Can I socialise this Christmas? Everything government ministers have said about festive Covid guidelines

In light of the rising Omicron cases, there has been speculation about whether Covid guidelines will be enforced this Christmas and what that would mean for social events - here are the comments from government ministers.

Various government ministers have spoken up about Christmas and whether Covid guidelines should be enforced, including Boris Johnson. (Pic credit: Leon Neal / Getty Images)
Various government ministers have spoken up about Christmas and whether Covid guidelines should be enforced, including Boris Johnson. (Pic credit: Leon Neal / Getty Images)

On Wednesday morning (December 1), Daily Mirror reports revealed that Boris Johnson and Downing Street staff had broken Covid rules back in the festive season in 2020 when they attended two social gatherings.

The Prime Minister does not deny that Christmas parties were held in Downing Street last year, but he assures that no rules were broken.

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Since the new Covid strain, Omicron, has been detected and cases have been identified in the UK, people have questioned whether this will prompt the government to enforce Covid restrictions during the festive season this year.

There have been different messages coming from government officials; some believe that Christmas parties and social gatherings should go ahead as normal, some advise that people consistently take Covid tests to be on the cautious side.

Here are the comments from the government ministers regarding the festive period and whether we can socialise.

Downing Street

The Downing Street spokesperson told reporters: “There is nothing in the rules to prevent anyone from having Christmas parties or gathering in that way.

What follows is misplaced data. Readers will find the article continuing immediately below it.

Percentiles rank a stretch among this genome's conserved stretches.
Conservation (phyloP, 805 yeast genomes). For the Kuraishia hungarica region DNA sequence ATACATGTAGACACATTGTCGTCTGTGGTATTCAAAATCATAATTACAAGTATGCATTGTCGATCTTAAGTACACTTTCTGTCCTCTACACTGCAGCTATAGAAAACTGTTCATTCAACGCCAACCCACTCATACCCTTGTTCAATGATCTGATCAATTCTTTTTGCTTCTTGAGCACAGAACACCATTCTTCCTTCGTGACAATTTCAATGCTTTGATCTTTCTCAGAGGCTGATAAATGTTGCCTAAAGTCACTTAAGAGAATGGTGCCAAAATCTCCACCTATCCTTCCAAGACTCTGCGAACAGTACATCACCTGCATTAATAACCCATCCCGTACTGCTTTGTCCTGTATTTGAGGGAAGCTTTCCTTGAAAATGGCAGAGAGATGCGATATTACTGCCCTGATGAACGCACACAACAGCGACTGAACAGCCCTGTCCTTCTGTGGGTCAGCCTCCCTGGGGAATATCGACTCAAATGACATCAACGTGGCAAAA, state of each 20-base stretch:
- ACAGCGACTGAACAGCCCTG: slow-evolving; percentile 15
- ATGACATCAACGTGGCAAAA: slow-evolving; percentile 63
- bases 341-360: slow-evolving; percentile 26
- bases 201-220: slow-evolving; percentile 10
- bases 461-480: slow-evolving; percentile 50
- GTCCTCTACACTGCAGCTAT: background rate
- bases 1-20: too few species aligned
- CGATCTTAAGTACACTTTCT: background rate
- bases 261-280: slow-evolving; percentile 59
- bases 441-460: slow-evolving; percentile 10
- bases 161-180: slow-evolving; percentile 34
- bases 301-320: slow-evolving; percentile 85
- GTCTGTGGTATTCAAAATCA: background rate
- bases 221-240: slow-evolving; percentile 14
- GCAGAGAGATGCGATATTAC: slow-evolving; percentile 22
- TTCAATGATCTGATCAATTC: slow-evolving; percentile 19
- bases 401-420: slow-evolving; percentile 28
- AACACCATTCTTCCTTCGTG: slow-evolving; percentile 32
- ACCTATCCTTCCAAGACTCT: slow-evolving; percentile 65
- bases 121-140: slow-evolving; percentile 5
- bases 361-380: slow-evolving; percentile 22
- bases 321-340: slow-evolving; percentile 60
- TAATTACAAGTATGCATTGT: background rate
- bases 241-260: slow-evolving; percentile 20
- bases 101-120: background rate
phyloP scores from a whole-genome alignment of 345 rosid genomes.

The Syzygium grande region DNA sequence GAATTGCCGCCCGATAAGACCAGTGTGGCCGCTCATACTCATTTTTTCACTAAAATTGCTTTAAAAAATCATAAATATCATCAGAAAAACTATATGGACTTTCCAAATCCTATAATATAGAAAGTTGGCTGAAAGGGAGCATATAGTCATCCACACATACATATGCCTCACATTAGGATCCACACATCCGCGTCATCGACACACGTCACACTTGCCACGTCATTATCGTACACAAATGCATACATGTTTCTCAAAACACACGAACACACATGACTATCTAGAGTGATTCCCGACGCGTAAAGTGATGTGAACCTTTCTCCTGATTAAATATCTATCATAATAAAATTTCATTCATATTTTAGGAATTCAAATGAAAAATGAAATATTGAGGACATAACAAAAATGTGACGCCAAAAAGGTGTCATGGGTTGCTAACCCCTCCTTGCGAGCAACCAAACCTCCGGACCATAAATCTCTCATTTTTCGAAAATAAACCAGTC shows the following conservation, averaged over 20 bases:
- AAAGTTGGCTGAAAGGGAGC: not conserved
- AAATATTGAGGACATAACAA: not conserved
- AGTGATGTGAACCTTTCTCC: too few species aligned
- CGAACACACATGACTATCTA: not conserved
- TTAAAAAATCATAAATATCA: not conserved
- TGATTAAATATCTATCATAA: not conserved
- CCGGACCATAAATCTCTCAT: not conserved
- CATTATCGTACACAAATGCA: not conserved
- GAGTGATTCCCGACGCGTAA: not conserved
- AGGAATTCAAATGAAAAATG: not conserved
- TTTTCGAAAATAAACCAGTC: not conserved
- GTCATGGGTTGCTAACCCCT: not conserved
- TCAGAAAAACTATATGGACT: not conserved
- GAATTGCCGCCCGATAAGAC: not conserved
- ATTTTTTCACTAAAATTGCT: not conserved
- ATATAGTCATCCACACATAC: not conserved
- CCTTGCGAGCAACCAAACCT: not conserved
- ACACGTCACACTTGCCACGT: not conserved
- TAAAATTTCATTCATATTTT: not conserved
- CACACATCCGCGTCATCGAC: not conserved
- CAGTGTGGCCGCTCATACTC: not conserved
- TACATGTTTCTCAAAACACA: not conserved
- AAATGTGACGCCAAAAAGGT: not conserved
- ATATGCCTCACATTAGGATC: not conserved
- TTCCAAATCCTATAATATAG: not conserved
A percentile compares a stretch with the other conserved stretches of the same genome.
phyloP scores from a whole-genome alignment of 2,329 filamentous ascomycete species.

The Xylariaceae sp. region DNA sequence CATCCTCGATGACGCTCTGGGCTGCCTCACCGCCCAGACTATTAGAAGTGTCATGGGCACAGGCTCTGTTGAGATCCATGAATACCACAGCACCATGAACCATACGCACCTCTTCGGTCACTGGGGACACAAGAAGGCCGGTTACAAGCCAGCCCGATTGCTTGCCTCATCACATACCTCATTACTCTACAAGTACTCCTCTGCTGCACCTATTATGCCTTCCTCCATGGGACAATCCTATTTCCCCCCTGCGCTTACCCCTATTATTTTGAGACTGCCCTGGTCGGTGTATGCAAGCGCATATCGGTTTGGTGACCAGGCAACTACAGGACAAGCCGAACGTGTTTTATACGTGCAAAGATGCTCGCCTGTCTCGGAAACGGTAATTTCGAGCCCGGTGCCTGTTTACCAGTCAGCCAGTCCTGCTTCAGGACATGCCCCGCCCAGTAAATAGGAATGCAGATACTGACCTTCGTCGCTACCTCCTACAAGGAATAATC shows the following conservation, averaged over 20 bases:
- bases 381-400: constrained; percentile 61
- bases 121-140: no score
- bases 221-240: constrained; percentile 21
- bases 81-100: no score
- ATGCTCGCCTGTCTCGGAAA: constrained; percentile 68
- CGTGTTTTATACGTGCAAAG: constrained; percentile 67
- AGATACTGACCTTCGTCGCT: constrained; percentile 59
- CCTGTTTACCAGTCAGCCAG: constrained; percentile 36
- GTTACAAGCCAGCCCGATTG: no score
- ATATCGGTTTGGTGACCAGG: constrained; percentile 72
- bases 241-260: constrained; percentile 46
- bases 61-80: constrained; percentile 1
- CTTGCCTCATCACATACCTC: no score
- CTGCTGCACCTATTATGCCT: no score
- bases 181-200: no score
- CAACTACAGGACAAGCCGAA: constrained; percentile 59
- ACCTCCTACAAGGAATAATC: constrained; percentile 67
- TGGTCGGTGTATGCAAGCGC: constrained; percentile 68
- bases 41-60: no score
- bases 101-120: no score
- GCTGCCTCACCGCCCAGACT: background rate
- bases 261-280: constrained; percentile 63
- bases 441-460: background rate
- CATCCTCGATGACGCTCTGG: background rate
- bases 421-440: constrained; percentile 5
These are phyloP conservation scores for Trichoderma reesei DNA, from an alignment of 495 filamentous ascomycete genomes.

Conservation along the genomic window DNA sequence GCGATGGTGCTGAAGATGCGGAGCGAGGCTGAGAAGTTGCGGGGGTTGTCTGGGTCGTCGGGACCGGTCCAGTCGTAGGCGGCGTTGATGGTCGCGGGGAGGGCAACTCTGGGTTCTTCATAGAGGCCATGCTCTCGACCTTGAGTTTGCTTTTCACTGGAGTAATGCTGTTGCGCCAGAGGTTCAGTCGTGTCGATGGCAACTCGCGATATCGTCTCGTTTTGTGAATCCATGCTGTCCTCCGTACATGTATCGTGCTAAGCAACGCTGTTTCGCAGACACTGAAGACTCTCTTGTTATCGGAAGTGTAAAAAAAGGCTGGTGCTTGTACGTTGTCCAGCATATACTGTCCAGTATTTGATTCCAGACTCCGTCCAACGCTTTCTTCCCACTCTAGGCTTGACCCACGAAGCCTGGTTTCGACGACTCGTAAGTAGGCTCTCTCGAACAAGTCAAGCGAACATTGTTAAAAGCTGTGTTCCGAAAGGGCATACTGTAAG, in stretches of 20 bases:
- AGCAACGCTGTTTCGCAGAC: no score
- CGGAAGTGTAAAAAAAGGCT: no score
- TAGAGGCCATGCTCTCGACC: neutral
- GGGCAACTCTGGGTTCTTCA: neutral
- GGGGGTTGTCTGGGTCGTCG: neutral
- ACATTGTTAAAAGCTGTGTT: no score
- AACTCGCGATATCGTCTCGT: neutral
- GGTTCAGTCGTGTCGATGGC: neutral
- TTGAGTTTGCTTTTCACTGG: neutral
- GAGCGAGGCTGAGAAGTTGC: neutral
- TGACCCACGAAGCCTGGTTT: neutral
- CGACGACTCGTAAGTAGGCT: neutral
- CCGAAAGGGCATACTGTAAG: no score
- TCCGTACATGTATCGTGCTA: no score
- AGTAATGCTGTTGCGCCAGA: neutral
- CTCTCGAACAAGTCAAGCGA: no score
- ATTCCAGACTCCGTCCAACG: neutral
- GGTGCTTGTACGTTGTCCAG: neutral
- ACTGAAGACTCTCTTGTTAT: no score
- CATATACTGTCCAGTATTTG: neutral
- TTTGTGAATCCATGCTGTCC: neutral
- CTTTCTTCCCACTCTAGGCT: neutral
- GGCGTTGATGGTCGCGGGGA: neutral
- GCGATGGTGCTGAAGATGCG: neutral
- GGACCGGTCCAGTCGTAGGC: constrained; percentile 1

“There are a limited number of restrictions that we have set out on a precautionary basis while we do further investigation into this variant. Beyond that, the position has not changed since we moved past Step 4.”

George Freeman

The conservative MP told BBC Radio 4’s Today show: “Individual businesses, in the end, have to make judgements on what is appropriate internally. It slightly depends on the nature of the business.

“For many small businesses, four or five staff, who are working together every day anyway, gathering to have a drink isn’t a big step up in risk. But some companies might normally bring hundreds of people from around the world to a big party, and they may decide, this year, is that sensible given the pandemic and given where we are?

"In the end, I think business people know how to make those decisions. The government has set out clear guidance.”

Therese Coffey

The Secretary of State for Work and Pensions said that people should “avoid snogging under the mistletoe” over the Christmas period to restrict the spread of the new Covid variant.

When asked if she agreed with the government or Dr Jenny Harries about the approach to socialising over the festive period, she told ITV’s Peston programme: “For what it’s worth, I don’t think there should be much snogging under the mistletoe.

“[You] don’t need to do things like that. But I think we should all be trying to enjoy the Christmas ahead of us and that’s why we’re working so hard to get the deployment of as many vaccines as possible.”

Boris Johnson